There are some very good reasons to use headless browsers, like Zombie.js, to do integration testing for your Node.js web application. Headless browsers are fast, and designed for Node’s asynchronous patterns (unlike the more synchronous nature of Selenium, for example). However, there is an obvious drawback: they’re just not quite the same. Having done a lot of testing with Zombie.js for various projects at Bandwidth, I can’t count the number of times I’ve been stumped by cases where it just doesn’t behave the way a “real” browser would.
Solving this problem is doable, but it requires some flexibility and a lot of trial-and-error. As a resource, I’ve set up aGithub repo which demonstrates the overarching principles by implementing two example flows: Google and LinkedIn.
Side Note: why test OAuth?
Social logins are increasingly popular for web applications, and sometimes they are the only way to sign up. Implementing social login shouldn’t keep you from being able to write meaningful and thorough integration tests, even in a headless browser. OAuth login flows also grant the application access to things like social profiles, and if your application uses this information, you should be testing against it. Unit tests are effective (where you mock a social login callback using a library like Nock), but they can’t give you the depth of coverage that pure integration tests can, with the assurance that every layer of your application gives the user the intended experience.
Tip #1: Create test users
Since CAPTCHAs are fairly standard in social account signup pages, it’s not like you could automate user creation anyways. Still, there are a few other things you should keep in mind when creating your test accounts:
- Check the legal terms of the APIs for the social service you want to log in to. Some companies will specify conditions for creating developer test accounts, like LinkedIn.
- Keep rate limits in mind when doing repeated automated testing. If you run into trouble, try using multiple accounts and swapping them out for different test suites.
- Keep your account information in secure storage. We ended up storing our account details in S3 and rotating them out for different integration test runs.
Tip #2: Pre-approve your app
This is probably the most important tool for integration testing with Zombie. Once you have your pre-configured accounts, go ahead and run through your login flow in a normal browser, logged in as each account. Authorize your app now, rather than trying to make Zombie do it. Your social account will remember the authorization. Particularly in Google’s case, this will allow Zombie to skip the authorization page altogether, which is critical—it’s the page which contains the framekiller and other security measures.
If you don’t pre-approve your app in a real browser, you’ll end up with results like this:
0 passing (19s)
1) the google oauth login flow reaches the profile page:
+ expected – actual
+”My Profile Page”
-“Request for Permission”
2) the linkedin oauth login flow reaches the profile page:
+ expected – actual
+”My Profile Page”
-“Authorize | LinkedIn”
… where Zombie gets busted by security measures in the OAuth login pages and can’t proceed.
Tip #3: Peek at the page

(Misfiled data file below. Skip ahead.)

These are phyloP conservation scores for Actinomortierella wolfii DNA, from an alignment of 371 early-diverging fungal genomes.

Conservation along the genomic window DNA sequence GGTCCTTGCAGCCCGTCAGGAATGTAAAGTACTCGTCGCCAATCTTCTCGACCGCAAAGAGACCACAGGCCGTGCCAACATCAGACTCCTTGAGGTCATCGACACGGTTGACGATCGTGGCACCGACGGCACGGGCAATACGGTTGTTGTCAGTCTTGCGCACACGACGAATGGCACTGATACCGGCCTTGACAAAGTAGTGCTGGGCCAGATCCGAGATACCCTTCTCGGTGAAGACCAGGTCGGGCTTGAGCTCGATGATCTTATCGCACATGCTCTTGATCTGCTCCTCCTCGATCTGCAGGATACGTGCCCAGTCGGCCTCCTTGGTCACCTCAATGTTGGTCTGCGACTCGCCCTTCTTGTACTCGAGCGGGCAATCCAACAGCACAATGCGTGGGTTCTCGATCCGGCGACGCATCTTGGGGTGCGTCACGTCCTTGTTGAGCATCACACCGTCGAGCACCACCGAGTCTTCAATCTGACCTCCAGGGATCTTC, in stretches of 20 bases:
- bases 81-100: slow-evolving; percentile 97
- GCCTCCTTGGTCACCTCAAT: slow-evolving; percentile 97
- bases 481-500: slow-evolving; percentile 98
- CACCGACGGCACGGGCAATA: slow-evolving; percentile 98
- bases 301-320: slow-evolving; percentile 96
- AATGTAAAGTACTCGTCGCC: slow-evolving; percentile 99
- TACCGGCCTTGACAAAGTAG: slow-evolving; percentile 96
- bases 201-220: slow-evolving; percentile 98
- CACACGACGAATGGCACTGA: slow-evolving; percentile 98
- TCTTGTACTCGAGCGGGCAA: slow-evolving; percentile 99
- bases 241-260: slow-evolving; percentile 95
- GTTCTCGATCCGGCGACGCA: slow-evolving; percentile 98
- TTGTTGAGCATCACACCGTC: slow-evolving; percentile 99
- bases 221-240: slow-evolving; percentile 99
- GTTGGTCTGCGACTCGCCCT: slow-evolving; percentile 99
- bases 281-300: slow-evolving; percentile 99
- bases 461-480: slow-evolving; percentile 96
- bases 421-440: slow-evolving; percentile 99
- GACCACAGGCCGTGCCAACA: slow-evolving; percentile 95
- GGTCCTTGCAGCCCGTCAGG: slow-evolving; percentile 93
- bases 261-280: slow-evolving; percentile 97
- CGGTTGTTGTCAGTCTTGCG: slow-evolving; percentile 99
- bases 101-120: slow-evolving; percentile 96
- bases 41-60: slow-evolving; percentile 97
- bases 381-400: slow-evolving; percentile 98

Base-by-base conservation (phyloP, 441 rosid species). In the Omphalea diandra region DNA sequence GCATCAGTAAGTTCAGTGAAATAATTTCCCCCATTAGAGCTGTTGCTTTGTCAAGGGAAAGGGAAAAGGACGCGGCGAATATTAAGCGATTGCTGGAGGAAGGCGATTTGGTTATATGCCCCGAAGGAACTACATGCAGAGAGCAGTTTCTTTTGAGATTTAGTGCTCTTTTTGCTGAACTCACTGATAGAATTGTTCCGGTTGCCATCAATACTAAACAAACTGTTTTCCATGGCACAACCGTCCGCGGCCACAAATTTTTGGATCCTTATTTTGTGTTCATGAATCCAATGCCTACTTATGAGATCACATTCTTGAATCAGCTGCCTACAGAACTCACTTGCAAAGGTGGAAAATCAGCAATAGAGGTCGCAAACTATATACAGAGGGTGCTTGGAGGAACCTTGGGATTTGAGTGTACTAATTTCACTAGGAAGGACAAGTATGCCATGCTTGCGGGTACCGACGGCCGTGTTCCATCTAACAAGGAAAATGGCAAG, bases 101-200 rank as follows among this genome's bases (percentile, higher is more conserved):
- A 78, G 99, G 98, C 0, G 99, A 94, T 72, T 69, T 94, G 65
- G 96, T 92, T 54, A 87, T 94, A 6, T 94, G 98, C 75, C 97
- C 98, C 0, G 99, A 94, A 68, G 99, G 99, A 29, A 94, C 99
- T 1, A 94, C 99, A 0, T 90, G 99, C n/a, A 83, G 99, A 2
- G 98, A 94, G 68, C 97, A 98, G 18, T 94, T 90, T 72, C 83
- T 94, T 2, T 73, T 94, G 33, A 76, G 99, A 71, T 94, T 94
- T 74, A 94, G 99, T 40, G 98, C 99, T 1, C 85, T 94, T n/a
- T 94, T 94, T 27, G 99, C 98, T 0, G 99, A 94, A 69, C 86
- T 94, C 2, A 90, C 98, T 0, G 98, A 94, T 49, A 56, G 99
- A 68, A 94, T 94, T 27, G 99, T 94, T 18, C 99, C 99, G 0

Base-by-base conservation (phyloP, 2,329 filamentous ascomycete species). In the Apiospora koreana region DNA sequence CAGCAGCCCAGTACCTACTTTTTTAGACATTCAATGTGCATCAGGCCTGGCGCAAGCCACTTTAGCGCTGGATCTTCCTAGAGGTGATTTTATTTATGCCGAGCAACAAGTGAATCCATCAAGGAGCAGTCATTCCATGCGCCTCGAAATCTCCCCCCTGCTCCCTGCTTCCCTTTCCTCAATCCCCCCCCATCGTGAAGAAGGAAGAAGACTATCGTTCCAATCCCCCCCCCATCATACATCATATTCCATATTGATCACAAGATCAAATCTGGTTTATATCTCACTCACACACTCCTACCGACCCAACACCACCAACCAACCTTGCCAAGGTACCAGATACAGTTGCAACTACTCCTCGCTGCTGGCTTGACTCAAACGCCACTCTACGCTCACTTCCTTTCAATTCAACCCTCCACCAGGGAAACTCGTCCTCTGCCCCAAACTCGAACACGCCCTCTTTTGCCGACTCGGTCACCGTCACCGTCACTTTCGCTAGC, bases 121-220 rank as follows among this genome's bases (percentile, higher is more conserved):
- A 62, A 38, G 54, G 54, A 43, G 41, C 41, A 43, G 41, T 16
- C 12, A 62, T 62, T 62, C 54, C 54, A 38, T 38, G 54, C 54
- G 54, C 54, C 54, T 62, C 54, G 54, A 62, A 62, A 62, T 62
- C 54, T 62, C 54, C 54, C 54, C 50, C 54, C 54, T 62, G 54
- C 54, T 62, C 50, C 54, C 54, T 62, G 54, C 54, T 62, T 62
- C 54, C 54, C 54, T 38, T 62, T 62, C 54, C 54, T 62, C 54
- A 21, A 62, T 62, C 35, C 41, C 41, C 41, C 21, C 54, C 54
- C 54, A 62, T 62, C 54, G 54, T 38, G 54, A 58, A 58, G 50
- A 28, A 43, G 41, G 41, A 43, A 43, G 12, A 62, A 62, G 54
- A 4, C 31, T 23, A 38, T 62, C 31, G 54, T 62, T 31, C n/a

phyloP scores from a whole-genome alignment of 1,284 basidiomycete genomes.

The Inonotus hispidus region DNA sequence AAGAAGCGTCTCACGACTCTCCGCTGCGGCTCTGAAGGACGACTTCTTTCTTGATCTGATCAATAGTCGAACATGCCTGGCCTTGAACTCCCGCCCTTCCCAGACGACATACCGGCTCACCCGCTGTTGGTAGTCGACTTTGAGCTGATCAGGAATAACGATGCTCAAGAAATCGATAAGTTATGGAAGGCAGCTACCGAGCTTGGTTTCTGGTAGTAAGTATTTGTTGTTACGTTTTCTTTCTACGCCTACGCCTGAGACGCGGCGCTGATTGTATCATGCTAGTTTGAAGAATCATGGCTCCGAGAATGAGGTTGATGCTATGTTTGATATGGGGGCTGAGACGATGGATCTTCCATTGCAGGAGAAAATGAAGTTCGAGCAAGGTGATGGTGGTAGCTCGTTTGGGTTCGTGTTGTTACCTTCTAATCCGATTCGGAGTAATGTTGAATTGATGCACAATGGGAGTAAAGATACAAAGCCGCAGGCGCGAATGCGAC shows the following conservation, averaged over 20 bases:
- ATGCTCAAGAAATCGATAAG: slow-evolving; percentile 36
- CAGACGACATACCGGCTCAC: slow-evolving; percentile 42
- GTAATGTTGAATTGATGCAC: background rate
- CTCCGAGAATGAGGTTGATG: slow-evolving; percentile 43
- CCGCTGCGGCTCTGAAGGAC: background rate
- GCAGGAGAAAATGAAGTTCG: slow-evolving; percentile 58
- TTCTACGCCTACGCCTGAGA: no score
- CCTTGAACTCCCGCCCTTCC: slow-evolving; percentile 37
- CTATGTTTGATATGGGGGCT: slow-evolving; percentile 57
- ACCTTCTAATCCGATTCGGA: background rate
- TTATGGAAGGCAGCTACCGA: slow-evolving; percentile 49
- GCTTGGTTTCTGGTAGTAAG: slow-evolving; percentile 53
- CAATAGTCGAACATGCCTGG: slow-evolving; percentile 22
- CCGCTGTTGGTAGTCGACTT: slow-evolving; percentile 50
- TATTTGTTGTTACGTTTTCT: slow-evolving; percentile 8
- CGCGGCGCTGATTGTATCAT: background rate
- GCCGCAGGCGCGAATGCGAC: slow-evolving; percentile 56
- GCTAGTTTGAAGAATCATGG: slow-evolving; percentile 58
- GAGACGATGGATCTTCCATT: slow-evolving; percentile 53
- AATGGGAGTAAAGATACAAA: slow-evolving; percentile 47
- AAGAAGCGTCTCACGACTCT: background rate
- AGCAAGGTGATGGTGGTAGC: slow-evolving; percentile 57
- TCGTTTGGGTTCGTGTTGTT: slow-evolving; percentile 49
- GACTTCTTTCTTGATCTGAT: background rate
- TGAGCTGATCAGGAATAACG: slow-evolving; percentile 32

Just because your browser is headless, doesn’t mean you can’t get an idea of what’s being displayed. With Zombie, you can use browser.html() to get a dump of the current page’s HTML content. Use this to your advantage. My favorite addition to any integration test suite is a block of code which runs when a test has failed which will dump the contents of the page. So, when my first stab at the integration flow fails—and it usually will—I can see exactly what page it got stuck on, and whether it fits my assumptions. Using this technique was how we discovered the framekillers, and it helped at every step as we built the solution to them.
Tip #4: User agent matters
When configuring Zombie, change its user agent to mimic a modern desktop browser. Google, for instance, will give warnings about unsupported browsers, which will interrupt the expected login flow. Be careful about your user agent string: indicating that you are on a mobile browser will also sometimes trigger unwanted behavior. Google’s login flow will include a request to use device location for mobile clients, again creating unexpected interactions during your integration flow.
Tip #5: Get creative
Even if you pre-approve your app, you still have to enter your username and password in the OAuth login flow. Sometimes, this isn’t feasible—for instance, LinkedIn has its framekiller on that page, too. When we ran into this problem, we thought we might be unable to proceed, but we stepped back and reconsidered what we were trying to accomplish. We couldn’t log in to LinkedIn via the OAuth flow, but what if we already had a LinkedIn session cookie in the browser? Experience showed that, with a cookie, the OAuth login flow would be skipped entirely! So, we tested various ways to log in to LinkedIn and get a session cookie which Zombie could handle, and ended up logging in to their mobile site (by spoofing a mobile user agent), getting the cookie, and then returning to log into our web app. You’ll find a demonstration of this code in the repo.
If you branch out to other social providers, like Facebook or Twitter, you may encounter similar anomalies. Not every OAuth login flow is the same. A little bit of flexibility and creative thinking can go a long way toward a solution.
Check out the examples!
This Github repo contains examples of logging into an application with Google and LinkedIn. If you’re interested in implementing Google or LinkedIn, go ahead and dig into the /test/ folder. Even if you’re using another social service, it may be worth taking a look if you’re stuck. The code is MIT-licensed.